Yet having spent the past week in Washington with members of Congress and the Senate regarding this crisis, it is apparent that political and fiscal calculations flourish when media coverage is fleeting, and outrage muted. As one Senator sterilely offered during our meeting, “That’s a lot of money”. A lot, indeed. Accordingly, to try to describe the near $110 billion the US has pledged to Ukraine in the last year sends one scrambling for a thesaurus.
Discrepancy so vast is a reasonable subject for candid discussion, especially given our military involvement, even tangentially, in the monumental suffering of Yemen’s women and children. Aid offers the only means to ensure this catastrophe does not become a comprehensive failure of humanity.
Hyperbole? Not hardly. There is no suitable term for allowing millions of children to suffer the prolonged horror of severe malnutrition until a state of irreversible death-by-famine takes them. To stand callously by and watch indignity lumped upon depravity heaped upon agony is utterly inhuman.
Nevertheless, the wheels are steadily in motion for that outcome, as global aid for Yemen is in staggering decline. Announced on Monday by Secretary Blinken, with unfortunate lack of context, the US government is slashing this year’s contribution to the UN appeal for Yemen by roughly 25% – additionally I’ve been told by multiple sources at USAID that their cuts for aid to Yemen in 2023 could go as high as near 40%, with further cuts planned for 2024.
This is not politically innocuous. A deepening crisis undermines our national interests. Terrorist groups remain active in Yemen, including Al Qaeda affiliates and ISIS. Thousands of American lives have been lost in pursuit of their global eradication and there are more in harm’s way on the ground in Yemen today.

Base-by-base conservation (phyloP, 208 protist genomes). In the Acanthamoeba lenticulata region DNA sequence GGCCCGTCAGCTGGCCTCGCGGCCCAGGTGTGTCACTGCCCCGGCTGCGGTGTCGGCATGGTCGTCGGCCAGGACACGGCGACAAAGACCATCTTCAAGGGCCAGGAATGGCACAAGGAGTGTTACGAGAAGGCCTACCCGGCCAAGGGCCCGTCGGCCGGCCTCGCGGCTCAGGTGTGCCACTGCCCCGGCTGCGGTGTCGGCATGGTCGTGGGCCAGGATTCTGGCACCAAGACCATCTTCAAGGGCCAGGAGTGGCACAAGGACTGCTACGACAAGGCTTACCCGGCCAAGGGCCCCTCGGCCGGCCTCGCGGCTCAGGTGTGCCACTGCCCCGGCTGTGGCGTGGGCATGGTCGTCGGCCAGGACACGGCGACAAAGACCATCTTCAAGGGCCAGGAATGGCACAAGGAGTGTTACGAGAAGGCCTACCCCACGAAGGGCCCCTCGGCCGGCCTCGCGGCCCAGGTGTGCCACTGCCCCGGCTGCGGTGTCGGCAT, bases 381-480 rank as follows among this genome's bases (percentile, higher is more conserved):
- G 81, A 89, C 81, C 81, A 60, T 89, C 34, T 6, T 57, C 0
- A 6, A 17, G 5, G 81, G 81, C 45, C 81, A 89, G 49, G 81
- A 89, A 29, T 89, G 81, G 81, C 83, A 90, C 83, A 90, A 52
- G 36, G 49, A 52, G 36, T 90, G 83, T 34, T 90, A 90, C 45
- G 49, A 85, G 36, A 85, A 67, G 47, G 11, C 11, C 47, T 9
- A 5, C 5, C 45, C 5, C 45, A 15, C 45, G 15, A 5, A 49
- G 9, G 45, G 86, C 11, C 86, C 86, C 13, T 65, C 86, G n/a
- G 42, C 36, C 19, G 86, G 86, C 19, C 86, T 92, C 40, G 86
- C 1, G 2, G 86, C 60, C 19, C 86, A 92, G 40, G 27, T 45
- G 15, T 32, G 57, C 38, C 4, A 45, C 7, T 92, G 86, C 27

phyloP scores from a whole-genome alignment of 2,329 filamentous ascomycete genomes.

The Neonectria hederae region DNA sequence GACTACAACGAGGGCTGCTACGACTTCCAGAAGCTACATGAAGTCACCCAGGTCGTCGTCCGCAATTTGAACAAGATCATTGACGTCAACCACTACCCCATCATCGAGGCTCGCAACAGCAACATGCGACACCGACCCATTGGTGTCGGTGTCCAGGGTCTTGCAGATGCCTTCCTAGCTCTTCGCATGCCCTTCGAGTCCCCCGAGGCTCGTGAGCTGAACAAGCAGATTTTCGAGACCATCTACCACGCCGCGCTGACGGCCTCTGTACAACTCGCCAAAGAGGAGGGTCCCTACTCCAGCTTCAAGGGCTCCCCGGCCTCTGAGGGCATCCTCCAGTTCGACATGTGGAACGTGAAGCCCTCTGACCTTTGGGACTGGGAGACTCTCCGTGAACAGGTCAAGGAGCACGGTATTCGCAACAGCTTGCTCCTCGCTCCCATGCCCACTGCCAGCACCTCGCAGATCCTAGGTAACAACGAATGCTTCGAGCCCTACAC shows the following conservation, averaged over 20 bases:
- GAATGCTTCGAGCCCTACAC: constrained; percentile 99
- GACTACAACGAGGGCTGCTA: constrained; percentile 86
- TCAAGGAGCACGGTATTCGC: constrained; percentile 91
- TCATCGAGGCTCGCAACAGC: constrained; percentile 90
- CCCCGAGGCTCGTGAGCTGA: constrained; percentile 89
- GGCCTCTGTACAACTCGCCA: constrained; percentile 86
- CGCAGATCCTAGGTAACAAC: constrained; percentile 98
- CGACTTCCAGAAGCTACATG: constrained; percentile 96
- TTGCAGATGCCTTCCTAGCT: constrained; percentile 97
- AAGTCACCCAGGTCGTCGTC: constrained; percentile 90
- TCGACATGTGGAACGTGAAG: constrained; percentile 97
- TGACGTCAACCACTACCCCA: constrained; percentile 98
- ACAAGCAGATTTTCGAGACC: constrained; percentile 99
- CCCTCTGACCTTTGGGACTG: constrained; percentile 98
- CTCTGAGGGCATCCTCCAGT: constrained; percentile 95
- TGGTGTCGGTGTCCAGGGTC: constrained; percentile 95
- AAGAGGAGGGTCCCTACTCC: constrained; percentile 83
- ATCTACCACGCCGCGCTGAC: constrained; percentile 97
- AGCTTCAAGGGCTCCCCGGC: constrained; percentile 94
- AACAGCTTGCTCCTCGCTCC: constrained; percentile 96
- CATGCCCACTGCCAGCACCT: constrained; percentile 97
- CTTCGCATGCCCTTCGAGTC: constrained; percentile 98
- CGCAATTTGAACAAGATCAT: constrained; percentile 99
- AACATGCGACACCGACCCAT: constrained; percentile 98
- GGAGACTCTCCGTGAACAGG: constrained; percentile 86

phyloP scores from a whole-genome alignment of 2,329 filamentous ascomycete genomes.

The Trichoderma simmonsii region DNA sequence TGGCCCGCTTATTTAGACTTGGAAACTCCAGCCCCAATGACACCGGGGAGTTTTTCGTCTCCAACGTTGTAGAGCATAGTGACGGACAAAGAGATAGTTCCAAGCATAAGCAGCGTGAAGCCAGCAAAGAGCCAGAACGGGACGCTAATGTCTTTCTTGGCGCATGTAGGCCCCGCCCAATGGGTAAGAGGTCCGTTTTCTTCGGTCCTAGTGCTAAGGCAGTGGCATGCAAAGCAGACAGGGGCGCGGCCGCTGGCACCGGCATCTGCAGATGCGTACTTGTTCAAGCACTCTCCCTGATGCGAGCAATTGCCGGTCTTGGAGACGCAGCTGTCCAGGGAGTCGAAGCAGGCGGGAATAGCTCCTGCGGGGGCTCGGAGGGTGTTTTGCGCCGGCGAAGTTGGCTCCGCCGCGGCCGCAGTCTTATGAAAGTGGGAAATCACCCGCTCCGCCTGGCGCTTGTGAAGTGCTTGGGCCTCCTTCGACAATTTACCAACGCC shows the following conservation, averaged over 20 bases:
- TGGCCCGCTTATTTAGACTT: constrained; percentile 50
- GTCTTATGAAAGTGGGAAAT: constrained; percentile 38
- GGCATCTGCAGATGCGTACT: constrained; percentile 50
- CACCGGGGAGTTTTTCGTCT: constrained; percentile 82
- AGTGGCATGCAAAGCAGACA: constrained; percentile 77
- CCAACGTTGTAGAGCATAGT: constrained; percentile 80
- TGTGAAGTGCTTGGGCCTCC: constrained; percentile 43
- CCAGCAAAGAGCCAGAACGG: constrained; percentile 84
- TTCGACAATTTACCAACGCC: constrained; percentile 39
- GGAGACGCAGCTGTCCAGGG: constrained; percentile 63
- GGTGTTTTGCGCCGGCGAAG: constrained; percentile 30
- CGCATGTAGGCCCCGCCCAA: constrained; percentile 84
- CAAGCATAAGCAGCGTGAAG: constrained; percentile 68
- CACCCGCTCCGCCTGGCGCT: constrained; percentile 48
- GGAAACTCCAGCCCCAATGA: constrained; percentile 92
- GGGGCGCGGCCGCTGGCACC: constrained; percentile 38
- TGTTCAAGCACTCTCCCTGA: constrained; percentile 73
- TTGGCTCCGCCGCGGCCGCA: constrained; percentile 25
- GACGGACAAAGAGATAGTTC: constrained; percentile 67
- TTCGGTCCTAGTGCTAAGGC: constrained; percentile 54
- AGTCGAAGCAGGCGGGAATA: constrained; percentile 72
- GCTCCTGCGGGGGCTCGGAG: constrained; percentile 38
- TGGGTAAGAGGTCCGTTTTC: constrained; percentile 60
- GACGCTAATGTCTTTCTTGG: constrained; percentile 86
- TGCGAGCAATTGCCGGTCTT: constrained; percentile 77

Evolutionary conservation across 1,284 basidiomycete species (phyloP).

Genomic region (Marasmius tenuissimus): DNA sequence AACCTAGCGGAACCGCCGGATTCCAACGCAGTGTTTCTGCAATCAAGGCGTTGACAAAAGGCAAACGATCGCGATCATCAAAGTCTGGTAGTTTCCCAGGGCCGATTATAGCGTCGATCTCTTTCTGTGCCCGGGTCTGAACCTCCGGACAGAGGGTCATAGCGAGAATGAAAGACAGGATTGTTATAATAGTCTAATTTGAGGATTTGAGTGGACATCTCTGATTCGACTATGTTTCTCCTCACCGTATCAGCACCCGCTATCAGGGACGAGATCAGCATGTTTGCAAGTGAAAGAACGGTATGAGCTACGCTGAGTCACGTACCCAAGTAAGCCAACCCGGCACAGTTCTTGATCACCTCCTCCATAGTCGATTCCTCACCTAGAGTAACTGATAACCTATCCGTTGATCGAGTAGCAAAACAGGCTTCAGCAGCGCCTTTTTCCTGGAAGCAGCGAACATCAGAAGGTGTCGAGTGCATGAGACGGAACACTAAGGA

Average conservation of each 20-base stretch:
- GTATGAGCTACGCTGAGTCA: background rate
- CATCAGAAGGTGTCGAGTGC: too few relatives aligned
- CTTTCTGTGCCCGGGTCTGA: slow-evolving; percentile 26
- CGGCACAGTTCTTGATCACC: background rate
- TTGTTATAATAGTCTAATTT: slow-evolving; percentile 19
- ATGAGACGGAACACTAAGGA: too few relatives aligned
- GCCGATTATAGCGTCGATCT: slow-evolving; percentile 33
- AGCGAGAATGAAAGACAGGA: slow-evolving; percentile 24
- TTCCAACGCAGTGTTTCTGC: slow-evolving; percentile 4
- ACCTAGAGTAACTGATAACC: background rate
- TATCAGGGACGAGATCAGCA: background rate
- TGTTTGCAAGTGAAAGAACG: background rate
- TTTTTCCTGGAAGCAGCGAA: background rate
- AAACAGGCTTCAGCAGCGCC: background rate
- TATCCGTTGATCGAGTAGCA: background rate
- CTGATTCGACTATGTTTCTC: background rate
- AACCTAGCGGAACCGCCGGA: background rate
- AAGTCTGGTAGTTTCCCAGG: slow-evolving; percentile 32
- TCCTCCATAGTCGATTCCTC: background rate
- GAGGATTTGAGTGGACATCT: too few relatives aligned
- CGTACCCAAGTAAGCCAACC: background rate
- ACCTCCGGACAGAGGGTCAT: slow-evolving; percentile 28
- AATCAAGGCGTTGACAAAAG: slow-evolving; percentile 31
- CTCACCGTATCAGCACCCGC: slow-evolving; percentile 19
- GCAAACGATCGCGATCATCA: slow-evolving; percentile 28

Escalating civilian desperation in war-torn countries such as Yemen will advance these terror groups’ recruitment efforts, contrary to the United States’ peace and security goals. And with Iran present in the conflict there exists a regime that understands too well the propaganda value of Western indifference.
Yemen, as a political conflict, is complex and treacherous. The humanitarian tragedy is also difficult, but less so. One pathway is undeniably clear: removing funding, effort and influence is a death sentence for children. I witnessed first-hand the tremendous courage within Yemen’s civil society, especially among women who are the country’s conscience. They confidentially shared their stories, hoping that their message might resonate beyond borders.
What remains is this, delivered by a Yemeni woman and doctor who asked not to be named for her own safety: “We are fighting to survive from morning until night. We fight 24 hours a day, even in our dreams”. May we all awaken in time.
Thomas Sadoski is the Founding Ambassador for War Child USA, a charity supporting children and families in conflict areas across the globe. He is a stage, film and television actor whose many appearances include the HBO series The Newsroom. The views expressed in this commentary are his own.